These are the super cute baby/toddler sweaters from Dream in Color, and you may have noticed the one I’ve had at the front of the shop for a while now. Classy, Dream in Color’s worsted weight superwash wool, comes in gorgeous veil-dyed colors, and I’ve assembled a variety of colors into kits, appropriate for both little girls & boys, making it easier (and more wallet-friendly) to get started.


½ and ½ Fingerless Mittens
What a strange name for a yarn... ½ n ½ is the perfect blend of 50% Milk and 50% Wool. (Milk? Yes, milk.) This yarn is very soft & luxurious, and it just takes one skein to make a very cute pair of fingerless mittens. A variety of designs & colors are available.

Kraemer Yarns

I’m on a bit of mission to support US yarn manufacturers, and I’ve had Kraemer Yarns on my radar for a while. Located in Nazareth, a small town in eastern Pennsylvania, they spin many varieties of yarn from natural and synthetic fibers. I’ve selected five of them to start with, and plan on adding more as we go along. Kraemer offers a lot of free patterns on their website, and I’ve put a link to them for each yarn described below – but don’t feel limited by these patterns. These yarns are appropriate for many, many projects. All of them are made in the U.S.A.

Tatamy Tweed Worsted (Kraemer)
A worsted weight, easy-care, cotton/acrylic blend. It comes in lots of lovely colors ranging from bright & playful to neutral earthy tones, all with small flecks spun right into the yarn. Because it’s machine washable, it is an excellent choice for everyday garments, including the Child’s Worsted Cardigan which I completed this weekend. It’s fabulous for sweaters, tops, hats, blankets, and whatever you can imagine! When you don't want the warmth of wool, this is a cool, easy care solution. Tatamy Tweed worsted patterns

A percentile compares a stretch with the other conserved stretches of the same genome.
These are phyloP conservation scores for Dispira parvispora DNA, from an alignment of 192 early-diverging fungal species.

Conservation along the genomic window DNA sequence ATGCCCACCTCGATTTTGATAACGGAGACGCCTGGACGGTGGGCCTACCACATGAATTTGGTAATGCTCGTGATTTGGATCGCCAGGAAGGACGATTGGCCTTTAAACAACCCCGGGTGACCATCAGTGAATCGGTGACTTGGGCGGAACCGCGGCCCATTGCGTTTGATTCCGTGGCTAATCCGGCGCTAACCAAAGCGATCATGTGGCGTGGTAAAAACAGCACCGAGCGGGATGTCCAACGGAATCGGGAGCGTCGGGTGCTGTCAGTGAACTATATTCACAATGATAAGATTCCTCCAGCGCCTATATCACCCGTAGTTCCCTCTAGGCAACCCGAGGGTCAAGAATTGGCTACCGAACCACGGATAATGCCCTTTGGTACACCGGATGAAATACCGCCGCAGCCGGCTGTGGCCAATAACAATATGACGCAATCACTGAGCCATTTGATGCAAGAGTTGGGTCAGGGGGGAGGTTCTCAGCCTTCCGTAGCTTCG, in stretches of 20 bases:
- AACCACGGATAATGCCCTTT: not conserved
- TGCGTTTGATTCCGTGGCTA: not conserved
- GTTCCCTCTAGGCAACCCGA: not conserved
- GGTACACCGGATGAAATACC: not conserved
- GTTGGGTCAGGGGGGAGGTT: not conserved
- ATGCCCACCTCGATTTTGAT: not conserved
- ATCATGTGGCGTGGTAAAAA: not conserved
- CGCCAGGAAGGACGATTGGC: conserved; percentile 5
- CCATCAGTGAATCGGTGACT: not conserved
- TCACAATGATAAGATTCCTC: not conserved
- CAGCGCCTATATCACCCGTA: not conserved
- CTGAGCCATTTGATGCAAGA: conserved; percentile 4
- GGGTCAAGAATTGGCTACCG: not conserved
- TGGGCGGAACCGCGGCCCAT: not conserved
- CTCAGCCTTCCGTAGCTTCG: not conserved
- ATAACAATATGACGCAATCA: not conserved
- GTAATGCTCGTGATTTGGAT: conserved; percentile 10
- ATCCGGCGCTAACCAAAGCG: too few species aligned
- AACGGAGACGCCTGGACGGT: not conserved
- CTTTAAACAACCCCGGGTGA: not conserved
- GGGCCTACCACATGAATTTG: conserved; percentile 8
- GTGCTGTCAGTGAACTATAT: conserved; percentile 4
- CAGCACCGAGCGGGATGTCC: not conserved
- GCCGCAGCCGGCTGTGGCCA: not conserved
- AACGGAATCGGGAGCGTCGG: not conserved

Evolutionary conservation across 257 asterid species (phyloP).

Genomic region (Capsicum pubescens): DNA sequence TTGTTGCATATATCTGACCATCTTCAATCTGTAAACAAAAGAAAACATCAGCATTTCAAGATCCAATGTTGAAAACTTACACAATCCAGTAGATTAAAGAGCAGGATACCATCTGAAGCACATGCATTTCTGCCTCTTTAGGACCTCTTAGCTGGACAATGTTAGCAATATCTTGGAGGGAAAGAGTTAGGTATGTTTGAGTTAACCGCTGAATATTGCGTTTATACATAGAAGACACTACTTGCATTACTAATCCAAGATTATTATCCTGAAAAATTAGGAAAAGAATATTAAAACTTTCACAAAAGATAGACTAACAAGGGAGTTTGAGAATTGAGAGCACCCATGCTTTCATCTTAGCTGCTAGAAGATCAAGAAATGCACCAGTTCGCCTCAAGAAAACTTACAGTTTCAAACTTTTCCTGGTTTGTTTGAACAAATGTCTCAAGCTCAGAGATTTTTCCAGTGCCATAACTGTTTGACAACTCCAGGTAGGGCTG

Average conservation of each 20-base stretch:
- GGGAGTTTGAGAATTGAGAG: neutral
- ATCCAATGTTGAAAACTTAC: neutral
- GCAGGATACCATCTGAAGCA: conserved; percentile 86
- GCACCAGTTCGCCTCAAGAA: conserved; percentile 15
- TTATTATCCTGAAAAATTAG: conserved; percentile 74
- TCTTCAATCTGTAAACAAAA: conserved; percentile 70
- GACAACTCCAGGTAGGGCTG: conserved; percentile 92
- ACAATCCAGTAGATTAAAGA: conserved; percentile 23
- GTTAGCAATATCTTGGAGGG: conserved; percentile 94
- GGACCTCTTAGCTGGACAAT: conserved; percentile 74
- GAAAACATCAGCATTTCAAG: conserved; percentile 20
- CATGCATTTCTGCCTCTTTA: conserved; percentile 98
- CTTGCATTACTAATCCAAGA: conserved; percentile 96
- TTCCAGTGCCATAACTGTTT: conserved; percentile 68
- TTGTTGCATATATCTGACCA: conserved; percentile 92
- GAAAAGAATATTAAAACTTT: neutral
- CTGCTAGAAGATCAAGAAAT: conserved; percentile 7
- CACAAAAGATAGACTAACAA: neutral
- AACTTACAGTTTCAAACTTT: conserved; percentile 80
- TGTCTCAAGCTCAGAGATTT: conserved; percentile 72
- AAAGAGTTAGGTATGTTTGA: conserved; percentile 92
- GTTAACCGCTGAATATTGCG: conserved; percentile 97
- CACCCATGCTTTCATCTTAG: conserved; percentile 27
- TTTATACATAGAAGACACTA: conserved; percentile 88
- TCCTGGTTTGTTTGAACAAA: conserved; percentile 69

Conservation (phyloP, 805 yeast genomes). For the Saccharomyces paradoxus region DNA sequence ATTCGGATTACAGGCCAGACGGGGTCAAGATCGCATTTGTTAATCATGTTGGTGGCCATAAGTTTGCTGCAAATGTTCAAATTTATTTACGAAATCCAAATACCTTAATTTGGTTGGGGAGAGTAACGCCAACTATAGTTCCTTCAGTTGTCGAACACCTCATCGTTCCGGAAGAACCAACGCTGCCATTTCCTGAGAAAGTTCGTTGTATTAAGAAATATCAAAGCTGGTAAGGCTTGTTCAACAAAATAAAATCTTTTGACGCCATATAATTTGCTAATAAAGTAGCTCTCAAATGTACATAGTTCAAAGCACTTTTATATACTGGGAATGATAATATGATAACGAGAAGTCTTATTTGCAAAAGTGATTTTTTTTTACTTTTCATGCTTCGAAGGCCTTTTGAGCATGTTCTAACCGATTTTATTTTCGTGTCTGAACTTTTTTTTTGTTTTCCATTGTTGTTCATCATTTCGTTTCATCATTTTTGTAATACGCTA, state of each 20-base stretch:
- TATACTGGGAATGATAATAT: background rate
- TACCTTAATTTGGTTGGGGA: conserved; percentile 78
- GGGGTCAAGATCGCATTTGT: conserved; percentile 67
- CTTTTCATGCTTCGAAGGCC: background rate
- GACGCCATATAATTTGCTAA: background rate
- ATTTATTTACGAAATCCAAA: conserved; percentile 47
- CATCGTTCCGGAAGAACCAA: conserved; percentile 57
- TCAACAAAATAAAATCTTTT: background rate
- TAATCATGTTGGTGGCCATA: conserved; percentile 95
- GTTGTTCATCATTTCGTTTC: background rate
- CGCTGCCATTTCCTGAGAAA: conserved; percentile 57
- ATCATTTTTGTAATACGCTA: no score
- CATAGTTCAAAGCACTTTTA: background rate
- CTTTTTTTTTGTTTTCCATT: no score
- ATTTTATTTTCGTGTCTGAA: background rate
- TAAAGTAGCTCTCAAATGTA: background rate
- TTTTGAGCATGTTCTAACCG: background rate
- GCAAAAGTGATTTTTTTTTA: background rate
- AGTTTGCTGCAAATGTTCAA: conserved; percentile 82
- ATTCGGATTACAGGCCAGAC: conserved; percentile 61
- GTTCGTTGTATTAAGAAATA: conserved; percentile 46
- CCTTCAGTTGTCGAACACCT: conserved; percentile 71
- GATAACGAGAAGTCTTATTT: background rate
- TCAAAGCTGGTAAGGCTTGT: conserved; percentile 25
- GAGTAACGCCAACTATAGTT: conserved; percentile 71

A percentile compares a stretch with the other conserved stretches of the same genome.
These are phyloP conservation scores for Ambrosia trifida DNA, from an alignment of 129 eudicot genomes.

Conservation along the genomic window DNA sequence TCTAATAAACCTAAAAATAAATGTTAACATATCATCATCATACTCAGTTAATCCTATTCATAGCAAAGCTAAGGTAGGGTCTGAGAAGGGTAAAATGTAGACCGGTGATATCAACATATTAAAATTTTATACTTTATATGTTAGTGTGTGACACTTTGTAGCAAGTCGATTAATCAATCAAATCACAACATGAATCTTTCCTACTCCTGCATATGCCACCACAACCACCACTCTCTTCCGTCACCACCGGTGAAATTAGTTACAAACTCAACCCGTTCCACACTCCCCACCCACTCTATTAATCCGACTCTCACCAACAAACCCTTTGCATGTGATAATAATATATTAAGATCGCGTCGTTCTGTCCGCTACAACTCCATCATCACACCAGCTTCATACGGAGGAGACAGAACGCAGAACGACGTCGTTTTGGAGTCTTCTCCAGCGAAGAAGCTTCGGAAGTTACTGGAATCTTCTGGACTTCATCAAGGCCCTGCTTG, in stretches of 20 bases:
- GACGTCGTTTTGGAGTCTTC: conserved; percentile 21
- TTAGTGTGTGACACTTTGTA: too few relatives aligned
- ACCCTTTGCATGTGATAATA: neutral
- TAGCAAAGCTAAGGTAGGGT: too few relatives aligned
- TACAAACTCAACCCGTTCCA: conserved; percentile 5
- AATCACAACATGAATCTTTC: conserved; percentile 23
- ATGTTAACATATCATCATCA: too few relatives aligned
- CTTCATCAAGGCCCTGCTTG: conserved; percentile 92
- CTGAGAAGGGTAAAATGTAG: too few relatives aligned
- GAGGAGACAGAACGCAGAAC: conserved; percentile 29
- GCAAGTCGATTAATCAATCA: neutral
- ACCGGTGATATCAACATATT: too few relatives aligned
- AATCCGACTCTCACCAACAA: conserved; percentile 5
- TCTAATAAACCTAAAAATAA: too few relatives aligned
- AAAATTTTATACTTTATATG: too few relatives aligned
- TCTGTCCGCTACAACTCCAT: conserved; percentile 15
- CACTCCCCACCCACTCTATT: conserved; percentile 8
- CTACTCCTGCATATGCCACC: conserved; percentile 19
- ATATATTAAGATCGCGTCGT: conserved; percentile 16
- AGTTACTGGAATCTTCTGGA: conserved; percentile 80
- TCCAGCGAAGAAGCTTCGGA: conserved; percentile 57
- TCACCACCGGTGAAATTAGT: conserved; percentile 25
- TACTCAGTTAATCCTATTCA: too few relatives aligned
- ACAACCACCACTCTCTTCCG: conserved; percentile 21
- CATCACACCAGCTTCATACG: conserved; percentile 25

Bear Creek (Kraemer)
Bear Creek is big, bulky round balls of wooly goodness. Made from 99% wool and 1% nylon, this yarn is like knitting with roving without the fear of breakage. It's soft, squishy, big, and warm. At two stitches per inch on #17 needles, you can complete projects quickly. Bear Creek is great for last-minute gifts. Bear Creek patterns

Fountain Hill (Kraemer)
An 80% acrylic and 20% mohair yarn. It has an airy loft and lovely halo to make elegant garments in many different gauges. I recently made the Bedford Springs Dinnerbell Shawl as pictured below, and I found the yarn to be a delight to knit with. Generous yardage of 560 yards per skein make this a very economical one-skein project. Fountain Hill patterns


Sterling Silk & Silver (Kraemer)
Photos don’t do this yarn justice. It’s a blend of superwash wool, silk, nylon, and silver. Yes, actual silver, which gives it a touch of sparkle. Although Sterling is a sock weight, it is meant for much more than socks. Sterling Silk & Silver patterns

Saucon Sock (Kraemer)
This one is another option for those of you who don’t care for or can’t tolerate any wool. Yay! A blend of cotton, acrylic & nylon, it’s perfect for year round socks, and it will hold its shape. I can see it used for lace shawls, baby garments, and sweaters as well. Saucon Sock patterns

Audrey from Schaefer Yarns 
Audrey… what to say about Audrey…It’s a decadent blend of half Merino wool and half cultivated silk, in the gorgeous colorways the Schaefer is known for. At 700 yards in each 4 ounce skein, there are many things you could knit with just one skein. I haven’t received my full order yet, but I do have a small amount available right now. It’s absolutely beautiful.


Undulating Waves Scarf Kits
(also from Schaefer Yarns) have been restocked. Yay!

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And, what would a newsletter be without a picture of Davian?  So here she is...but not in a sweater.  It's summer, after all.  ;)

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Once again, I’d like to thank you all for supporting your local yarn shop.
Knit on!

Kelly

Double Ewe Yarn Shop
9201 Lexington Ave N
Circle Pines, MN 55014

763-780-2465
Summer Hours:
Tues 10 - 9pm
Weds noon - 6pm
Thurs 10 - 6pm
Fri 10 - 5pm
Sat 9 - 3pm
Sun-Mon Closed